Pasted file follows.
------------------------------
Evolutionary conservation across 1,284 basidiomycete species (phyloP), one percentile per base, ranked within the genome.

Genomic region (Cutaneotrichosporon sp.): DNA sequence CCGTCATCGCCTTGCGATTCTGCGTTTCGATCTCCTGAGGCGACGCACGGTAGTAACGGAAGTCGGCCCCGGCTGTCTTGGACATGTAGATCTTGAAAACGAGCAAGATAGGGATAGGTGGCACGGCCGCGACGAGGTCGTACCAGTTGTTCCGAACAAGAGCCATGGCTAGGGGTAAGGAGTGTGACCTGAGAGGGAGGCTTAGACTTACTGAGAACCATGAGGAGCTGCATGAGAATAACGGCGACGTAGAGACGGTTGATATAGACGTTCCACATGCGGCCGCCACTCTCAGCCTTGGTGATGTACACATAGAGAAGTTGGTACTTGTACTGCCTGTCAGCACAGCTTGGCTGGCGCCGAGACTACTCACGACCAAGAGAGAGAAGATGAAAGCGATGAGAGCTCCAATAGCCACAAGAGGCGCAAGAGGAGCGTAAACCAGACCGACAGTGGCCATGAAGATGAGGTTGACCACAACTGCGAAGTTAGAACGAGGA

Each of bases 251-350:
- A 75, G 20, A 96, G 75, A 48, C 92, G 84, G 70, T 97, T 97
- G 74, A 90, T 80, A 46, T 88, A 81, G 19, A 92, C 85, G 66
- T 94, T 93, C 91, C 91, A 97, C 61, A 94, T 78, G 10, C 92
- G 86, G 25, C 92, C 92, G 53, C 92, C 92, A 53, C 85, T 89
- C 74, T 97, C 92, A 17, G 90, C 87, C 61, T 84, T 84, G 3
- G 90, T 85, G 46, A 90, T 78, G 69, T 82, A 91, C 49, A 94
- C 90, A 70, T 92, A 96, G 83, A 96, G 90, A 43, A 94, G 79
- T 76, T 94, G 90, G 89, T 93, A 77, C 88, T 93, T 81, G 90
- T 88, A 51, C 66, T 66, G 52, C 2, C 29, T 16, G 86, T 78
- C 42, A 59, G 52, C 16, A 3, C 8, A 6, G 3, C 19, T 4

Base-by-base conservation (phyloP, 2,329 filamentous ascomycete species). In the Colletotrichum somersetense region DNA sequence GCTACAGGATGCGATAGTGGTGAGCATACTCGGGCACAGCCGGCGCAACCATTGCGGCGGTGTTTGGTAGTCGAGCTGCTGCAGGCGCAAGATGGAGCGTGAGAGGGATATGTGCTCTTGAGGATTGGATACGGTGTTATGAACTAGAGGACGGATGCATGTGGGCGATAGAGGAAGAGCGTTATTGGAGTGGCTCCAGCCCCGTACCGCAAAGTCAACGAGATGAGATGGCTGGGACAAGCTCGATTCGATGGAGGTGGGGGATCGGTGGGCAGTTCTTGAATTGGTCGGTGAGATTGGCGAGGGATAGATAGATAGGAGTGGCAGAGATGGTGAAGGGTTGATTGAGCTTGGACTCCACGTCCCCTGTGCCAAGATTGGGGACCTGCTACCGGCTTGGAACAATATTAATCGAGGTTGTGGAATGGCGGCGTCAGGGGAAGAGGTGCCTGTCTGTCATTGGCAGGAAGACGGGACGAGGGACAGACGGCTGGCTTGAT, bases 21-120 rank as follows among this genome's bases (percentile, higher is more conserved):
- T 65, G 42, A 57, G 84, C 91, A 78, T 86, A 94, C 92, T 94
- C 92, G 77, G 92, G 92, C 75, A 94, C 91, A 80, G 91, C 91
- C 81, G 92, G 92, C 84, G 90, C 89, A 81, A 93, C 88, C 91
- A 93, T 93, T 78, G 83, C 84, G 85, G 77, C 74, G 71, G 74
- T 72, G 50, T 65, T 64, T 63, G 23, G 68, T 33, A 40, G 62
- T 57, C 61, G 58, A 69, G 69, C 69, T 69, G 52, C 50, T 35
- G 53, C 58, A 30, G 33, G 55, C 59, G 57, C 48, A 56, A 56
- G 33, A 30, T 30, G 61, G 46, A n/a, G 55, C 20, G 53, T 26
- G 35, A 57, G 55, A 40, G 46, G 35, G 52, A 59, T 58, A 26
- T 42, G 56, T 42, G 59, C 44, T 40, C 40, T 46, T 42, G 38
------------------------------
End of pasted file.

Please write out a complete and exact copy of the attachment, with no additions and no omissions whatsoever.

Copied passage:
Evolutionary conservation across 1,284 basidiomycete species (phyloP), one percentile per base, ranked within the genome.

Genomic region (Cutaneotrichosporon sp.): DNA sequence CCGTCATCGCCTTGCGATTCTGCGTTTCGATCTCCTGAGGCGACGCACGGTAGTAACGGAAGTCGGCCCCGGCTGTCTTGGACATGTAGATCTTGAAAACGAGCAAGATAGGGATAGGTGGCACGGCCGCGACGAGGTCGTACCAGTTGTTCCGAACAAGAGCCATGGCTAGGGGTAAGGAGTGTGACCTGAGAGGGAGGCTTAGACTTACTGAGAACCATGAGGAGCTGCATGAGAATAACGGCGACGTAGAGACGGTTGATATAGACGTTCCACATGCGGCCGCCACTCTCAGCCTTGGTGATGTACACATAGAGAAGTTGGTACTTGTACTGCCTGTCAGCACAGCTTGGCTGGCGCCGAGACTACTCACGACCAAGAGAGAGAAGATGAAAGCGATGAGAGCTCCAATAGCCACAAGAGGCGCAAGAGGAGCGTAAACCAGACCGACAGTGGCCATGAAGATGAGGTTGACCACAACTGCGAAGTTAGAACGAGGA

Each of bases 251-350:
- A 75, G 20, A 96, G 75, A 48, C 92, G 84, G 70, T 97, T 97
- G 74, A 90, T 80, A 46, T 88, A 81, G 19, A 92, C 85, G 66
- T 94, T 93, C 91, C 91, A 97, C 61, A 94, T 78, G 10, C 92
- G 86, G 25, C 92, C 92, G 53, C 92, C 92, A 53, C 85, T 89
- C 74, T 97, C 92, A 17, G 90, C 87, C 61, T 84, T 84, G 3
- G 90, T 85, G 46, A 90, T 78, G 69, T 82, A 91, C 49, A 94
- C 90, A 70, T 92, A 96, G 83, A 96, G 90, A 43, A 94, G 79
- T 76, T 94, G 90, G 89, T 93, A 77, C 88, T 93, T 81, G 90
- T 88, A 51, C 66, T 66, G 52, C 2, C 29, T 16, G 86, T 78
- C 42, A 59, G 52, C 16, A 3, C 8, A 6, G 3, C 19, T 4

Base-by-base conservation (phyloP, 2,329 filamentous ascomycete species). In the Colletotrichum somersetense region DNA sequence GCTACAGGATGCGATAGTGGTGAGCATACTCGGGCACAGCCGGCGCAACCATTGCGGCGGTGTTTGGTAGTCGAGCTGCTGCAGGCGCAAGATGGAGCGTGAGAGGGATATGTGCTCTTGAGGATTGGATACGGTGTTATGAACTAGAGGACGGATGCATGTGGGCGATAGAGGAAGAGCGTTATTGGAGTGGCTCCAGCCCCGTACCGCAAAGTCAACGAGATGAGATGGCTGGGACAAGCTCGATTCGATGGAGGTGGGGGATCGGTGGGCAGTTCTTGAATTGGTCGGTGAGATTGGCGAGGGATAGATAGATAGGAGTGGCAGAGATGGTGAAGGGTTGATTGAGCTTGGACTCCACGTCCCCTGTGCCAAGATTGGGGACCTGCTACCGGCTTGGAACAATATTAATCGAGGTTGTGGAATGGCGGCGTCAGGGGAAGAGGTGCCTGTCTGTCATTGGCAGGAAGACGGGACGAGGGACAGACGGCTGGCTTGAT, bases 21-120 rank as follows among this genome's bases (percentile, higher is more conserved):
- T 65, G 42, A 57, G 84, C 91, A 78, T 86, A 94, C 92, T 94
- C 92, G 77, G 92, G 92, C 75, A 94, C 91, A 80, G 91, C 91
- C 81, G 92, G 92, C 84, G 90, C 89, A 81, A 93, C 88, C 91
- A 93, T 93, T 78, G 83, C 84, G 85, G 77, C 74, G 71, G 74
- T 72, G 50, T 65, T 64, T 63, G 23, G 68, T 33, A 40, G 62
- T 57, C 61, G 58, A 69, G 69, C 69, T 69, G 52, C 50, T 35
- G 53, C 58, A 30, G 33, G 55, C 59, G 57, C 48, A 56, A 56
- G 33, A 30, T 30, G 61, G 46, A n/a, G 55, C 20, G 53, T 26
- G 35, A 57, G 55, A 40, G 46, G 35, G 52, A 59, T 58, A 26
- T 42, G 56, T 42, G 59, C 44, T 40, C 40, T 46, T 42, G 38